Roadside finds can spruce up any road trip! Take a drive through Georgia to check out the most unusual roadside attractions the state has to offer.
From the world’s first Coca-Cola wall sign to a residential castle, Georgia has some really interesting roadside attractions. Here are a few of the oddest roadside attractions in Georgia that are worth a detour on your next road trip.
Unusual Georgia Roadside Attractions
1. The Big Chicken
The Big Chicken is Marietta’s favorite landmark and is one of the most unusual restaurants in Atlanta. Locals like to use the Big Chicken as part of their directions (“turn right at The Big Chicken”) and airplane pilots even use it as a landmark when landing.
Built in 1963 for a restaurant called Johnny Reb’s Chick-Chuck-‘N’-Shake, the 56-foot-tall steel-sided chicken structure, designed by Georgia Tech architectural student, changed ownership to a man who turned the restaurant location into a KFC franchise.
Inside it’s just a regular KFC.
2. Cagle Castle
I love a good castle, so I was so excited to find a castle near Atlanta!
Cagle Castle is an impressive private residence located off of Hwy 140 in Alpharetta, Georgia. The castle was built in the 1960s and 70s and features turrets, a moat that is the continuation of the backyard swimming pool, and 3 drawbridges.
The entry gates are adorned with over-sized garden gnomes, and more gnomes and clownish figures can be seen decorating the property.
As this is a private residence, stick to the sidewalks for picture-taking. There is a dirt turn off on the side street where you can park your car without blocking traffic.
3. World’s First Coca-Cola Wall Sign
I love anything Coca-Cola related, so I just had to hunt down this sign!
First painted in 1894 by Coca-Cola syrup salesman James Couden, the Coca-Cola advertisement on the side of Young Brothers Pharmacy is considered the world’s first outdoor Coca-Cola sign. After that, wall signs began popping up all around advertising Coca-Cola.
The sign has been repainted several times but was restored to its original look in 1994. They had to remove 25 layers of paint to get down to the original sign!
Inside Young Brothers Pharmacy, you can find lots of great Coca-Cola memorabilia.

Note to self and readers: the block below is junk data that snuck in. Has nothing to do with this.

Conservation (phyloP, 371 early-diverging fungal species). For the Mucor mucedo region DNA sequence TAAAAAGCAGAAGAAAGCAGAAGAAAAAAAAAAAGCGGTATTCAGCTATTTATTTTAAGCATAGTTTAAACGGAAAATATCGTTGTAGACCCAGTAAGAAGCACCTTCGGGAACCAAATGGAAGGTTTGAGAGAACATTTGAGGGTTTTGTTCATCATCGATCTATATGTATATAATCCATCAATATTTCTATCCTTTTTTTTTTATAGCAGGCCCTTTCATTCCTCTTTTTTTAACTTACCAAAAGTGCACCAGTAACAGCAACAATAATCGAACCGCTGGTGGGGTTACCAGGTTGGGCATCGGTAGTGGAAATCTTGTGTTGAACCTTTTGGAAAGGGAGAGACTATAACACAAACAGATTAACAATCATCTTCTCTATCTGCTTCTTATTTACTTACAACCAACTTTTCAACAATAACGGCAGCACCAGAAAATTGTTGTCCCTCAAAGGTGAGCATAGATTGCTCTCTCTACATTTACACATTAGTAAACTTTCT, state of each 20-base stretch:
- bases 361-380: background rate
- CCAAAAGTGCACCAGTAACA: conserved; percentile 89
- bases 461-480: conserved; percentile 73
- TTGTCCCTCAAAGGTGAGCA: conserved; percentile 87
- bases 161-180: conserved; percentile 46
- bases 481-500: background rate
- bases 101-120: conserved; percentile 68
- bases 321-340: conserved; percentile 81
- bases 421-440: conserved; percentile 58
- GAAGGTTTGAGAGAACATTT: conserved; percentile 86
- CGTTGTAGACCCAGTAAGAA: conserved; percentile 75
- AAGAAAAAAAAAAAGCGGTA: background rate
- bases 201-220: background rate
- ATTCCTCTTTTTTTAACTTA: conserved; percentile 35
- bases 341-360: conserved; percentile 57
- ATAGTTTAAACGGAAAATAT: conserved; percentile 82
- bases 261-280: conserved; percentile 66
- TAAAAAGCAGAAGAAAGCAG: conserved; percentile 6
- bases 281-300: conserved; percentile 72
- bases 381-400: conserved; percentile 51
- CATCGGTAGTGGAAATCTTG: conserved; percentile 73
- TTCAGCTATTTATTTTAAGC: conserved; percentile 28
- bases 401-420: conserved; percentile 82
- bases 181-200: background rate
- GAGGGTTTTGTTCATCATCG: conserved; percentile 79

Pro tip: For the perfect photo op, visit the sign in the morning as the sun illuminates the bright red and white sign from the east.
4. Friendship Plaza — World’s Only Creditor Monument
Just across the street from Young Brothers Pharmacy is Friendship Plaza. The plaza features the only monument known that was erected by a debtor to honor his creditors.
Mark Anthony Cooper, the “Iron King of Georgia”, founded the city of Etowah and established the Etowah Manufacturing and Mining Company on the banks of the Etowah River near Cartersville. The operation soon became a massive industrial complex and Etowah’s four mile rail line along the banks of the Etowah River, connecting the industrial complex to the main line of the Western & Atlantic Railroad.
But in 1857, Cooper experienced financial difficulties and went $100,000 into debt. Cooper elicited the help of 38 friends to get out of debt and save his enterprise. When the debt was repaid in 1860, he erected a monument of friendship and thanks, with each name of his benefactor inscribed on the monument.
5. Home-Made Statue of Liberty and Liberty Bell
A lot of small towns in the South are very patriotic, but McRae, Georgia is taking it to a whole new level with their miniature home-made Statue of Liberty and home-made Liberty Bell.
In 1986, the Lions Club of McRae celebrated the Statue of Liberty’s 100th anniversary by building a replica of the Statue of Liberty and the Liberty Bell.